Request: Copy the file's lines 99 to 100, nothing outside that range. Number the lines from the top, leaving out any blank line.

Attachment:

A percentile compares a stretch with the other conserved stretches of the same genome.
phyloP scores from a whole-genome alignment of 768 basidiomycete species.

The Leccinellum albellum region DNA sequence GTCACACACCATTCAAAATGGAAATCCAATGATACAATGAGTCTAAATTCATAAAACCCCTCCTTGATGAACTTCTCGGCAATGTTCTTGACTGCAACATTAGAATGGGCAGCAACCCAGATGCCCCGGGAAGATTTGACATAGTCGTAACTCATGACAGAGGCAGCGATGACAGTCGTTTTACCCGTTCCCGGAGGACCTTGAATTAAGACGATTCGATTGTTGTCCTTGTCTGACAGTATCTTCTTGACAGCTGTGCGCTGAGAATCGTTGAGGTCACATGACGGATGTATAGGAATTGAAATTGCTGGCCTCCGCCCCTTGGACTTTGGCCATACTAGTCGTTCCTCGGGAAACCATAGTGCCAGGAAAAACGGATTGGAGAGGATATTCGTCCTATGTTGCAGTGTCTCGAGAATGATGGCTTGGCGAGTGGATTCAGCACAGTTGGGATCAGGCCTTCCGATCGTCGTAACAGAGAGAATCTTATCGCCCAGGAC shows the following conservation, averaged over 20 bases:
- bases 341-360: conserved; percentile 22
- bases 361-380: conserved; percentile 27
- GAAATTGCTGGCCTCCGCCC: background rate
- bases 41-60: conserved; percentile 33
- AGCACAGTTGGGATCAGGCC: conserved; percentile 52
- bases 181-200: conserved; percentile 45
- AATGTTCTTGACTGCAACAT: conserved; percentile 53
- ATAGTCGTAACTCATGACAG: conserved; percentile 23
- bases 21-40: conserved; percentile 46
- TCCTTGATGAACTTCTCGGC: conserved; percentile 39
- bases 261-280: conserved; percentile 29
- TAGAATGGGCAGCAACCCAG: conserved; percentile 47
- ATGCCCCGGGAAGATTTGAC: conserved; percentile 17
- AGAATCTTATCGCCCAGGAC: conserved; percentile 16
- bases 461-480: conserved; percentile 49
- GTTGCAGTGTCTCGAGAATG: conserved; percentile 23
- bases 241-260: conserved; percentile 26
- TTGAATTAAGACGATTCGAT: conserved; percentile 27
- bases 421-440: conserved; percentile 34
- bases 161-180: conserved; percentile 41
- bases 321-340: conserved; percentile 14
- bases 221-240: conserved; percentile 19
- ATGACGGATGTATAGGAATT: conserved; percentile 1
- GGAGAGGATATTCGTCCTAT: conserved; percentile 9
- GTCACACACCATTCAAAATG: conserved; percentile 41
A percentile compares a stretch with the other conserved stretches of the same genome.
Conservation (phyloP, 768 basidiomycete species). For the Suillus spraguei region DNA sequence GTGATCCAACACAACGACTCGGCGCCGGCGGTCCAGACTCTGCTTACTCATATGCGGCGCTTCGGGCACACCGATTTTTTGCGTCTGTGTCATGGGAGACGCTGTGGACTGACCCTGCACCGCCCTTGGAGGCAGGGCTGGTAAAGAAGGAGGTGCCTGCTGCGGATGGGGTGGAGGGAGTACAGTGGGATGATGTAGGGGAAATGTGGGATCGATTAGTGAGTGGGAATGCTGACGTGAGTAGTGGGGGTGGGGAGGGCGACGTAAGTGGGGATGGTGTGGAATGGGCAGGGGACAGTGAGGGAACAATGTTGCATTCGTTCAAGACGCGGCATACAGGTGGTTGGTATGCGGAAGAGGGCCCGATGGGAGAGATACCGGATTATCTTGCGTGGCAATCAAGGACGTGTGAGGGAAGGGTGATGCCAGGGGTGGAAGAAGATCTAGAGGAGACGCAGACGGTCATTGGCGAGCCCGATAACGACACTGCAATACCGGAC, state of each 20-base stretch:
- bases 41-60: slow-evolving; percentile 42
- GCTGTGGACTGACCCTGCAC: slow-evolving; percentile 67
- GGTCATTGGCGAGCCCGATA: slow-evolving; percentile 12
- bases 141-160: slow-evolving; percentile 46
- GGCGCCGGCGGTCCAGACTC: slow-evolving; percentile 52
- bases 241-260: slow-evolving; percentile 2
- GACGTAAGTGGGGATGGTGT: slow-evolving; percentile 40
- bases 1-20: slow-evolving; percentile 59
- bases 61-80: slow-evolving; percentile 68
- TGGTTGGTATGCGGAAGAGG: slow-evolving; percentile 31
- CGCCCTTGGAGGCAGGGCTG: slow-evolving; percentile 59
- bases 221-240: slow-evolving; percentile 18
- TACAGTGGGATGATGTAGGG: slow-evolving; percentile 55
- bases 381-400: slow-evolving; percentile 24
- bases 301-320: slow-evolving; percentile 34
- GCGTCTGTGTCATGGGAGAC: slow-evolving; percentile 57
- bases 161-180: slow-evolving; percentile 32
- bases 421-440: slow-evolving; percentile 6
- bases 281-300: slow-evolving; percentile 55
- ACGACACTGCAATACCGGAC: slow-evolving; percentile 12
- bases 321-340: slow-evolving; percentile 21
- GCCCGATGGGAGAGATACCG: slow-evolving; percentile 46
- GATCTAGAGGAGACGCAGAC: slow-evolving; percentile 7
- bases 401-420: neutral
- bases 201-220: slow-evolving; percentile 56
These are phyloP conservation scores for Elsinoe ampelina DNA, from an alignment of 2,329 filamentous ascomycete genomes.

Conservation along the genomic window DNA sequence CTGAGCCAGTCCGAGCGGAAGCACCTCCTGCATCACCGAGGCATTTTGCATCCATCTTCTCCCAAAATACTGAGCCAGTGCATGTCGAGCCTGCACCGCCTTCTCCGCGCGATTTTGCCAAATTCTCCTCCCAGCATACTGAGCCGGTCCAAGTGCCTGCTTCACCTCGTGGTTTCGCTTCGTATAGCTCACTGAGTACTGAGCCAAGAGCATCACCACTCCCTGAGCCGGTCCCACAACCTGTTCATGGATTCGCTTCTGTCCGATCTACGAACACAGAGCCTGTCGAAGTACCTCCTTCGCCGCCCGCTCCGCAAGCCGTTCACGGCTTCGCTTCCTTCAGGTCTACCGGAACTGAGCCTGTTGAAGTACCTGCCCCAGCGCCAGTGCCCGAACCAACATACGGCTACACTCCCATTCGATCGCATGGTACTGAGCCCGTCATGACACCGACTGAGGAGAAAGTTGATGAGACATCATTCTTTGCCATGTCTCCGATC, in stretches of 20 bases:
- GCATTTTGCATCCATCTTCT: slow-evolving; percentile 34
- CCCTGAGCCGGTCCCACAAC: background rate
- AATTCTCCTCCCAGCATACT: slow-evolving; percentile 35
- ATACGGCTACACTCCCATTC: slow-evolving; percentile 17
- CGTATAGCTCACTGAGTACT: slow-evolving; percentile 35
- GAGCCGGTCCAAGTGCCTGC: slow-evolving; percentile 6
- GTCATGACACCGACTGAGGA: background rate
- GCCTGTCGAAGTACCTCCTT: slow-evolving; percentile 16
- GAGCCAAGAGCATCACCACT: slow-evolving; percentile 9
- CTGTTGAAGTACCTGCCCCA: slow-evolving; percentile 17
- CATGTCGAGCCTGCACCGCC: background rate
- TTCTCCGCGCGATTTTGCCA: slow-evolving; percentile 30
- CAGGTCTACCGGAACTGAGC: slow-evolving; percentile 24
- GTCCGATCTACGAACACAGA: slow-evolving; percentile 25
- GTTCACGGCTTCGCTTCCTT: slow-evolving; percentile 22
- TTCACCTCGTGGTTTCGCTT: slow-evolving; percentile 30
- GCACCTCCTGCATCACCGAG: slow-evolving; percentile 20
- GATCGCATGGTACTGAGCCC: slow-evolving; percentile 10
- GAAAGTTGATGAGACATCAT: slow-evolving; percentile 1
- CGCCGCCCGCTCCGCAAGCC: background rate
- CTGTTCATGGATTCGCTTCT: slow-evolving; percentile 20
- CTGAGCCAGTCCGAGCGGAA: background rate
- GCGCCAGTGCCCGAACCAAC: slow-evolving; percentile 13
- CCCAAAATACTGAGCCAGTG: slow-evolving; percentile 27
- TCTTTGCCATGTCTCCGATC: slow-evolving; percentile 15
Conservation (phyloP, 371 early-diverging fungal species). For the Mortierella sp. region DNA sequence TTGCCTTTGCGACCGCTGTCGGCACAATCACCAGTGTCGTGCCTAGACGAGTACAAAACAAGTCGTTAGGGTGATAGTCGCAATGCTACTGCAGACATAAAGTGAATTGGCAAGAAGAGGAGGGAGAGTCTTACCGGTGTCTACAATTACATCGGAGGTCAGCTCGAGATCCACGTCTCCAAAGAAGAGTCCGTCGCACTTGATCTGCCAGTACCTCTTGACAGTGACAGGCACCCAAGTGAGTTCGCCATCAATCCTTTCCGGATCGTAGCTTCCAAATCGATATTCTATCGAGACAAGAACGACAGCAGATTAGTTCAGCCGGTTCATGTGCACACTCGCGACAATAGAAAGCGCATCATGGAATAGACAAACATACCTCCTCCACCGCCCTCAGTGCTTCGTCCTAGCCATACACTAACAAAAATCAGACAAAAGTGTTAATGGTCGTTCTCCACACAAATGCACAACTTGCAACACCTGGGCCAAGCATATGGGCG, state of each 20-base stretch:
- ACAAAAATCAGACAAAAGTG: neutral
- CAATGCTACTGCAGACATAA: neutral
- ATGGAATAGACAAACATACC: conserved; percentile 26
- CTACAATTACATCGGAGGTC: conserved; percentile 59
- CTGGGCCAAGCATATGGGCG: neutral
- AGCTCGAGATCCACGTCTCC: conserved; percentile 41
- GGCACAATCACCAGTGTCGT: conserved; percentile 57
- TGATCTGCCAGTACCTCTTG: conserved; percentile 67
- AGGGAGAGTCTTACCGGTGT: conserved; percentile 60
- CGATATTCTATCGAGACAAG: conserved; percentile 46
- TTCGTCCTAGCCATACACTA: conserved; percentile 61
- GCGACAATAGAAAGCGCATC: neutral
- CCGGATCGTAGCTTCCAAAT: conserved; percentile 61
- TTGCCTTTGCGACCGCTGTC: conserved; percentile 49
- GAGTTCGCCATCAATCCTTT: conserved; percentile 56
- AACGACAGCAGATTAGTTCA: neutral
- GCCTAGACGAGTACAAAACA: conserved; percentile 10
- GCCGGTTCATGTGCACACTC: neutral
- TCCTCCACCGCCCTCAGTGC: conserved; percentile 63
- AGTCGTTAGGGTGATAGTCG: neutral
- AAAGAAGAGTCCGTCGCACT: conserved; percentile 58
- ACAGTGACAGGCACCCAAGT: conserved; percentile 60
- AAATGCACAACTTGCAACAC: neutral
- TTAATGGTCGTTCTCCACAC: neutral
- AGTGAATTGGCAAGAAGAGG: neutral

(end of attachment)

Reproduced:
- AACGACAGCAGATTAGTTCA: neutral
- GCCTAGACGAGTACAAAACA: conserved; percentile 10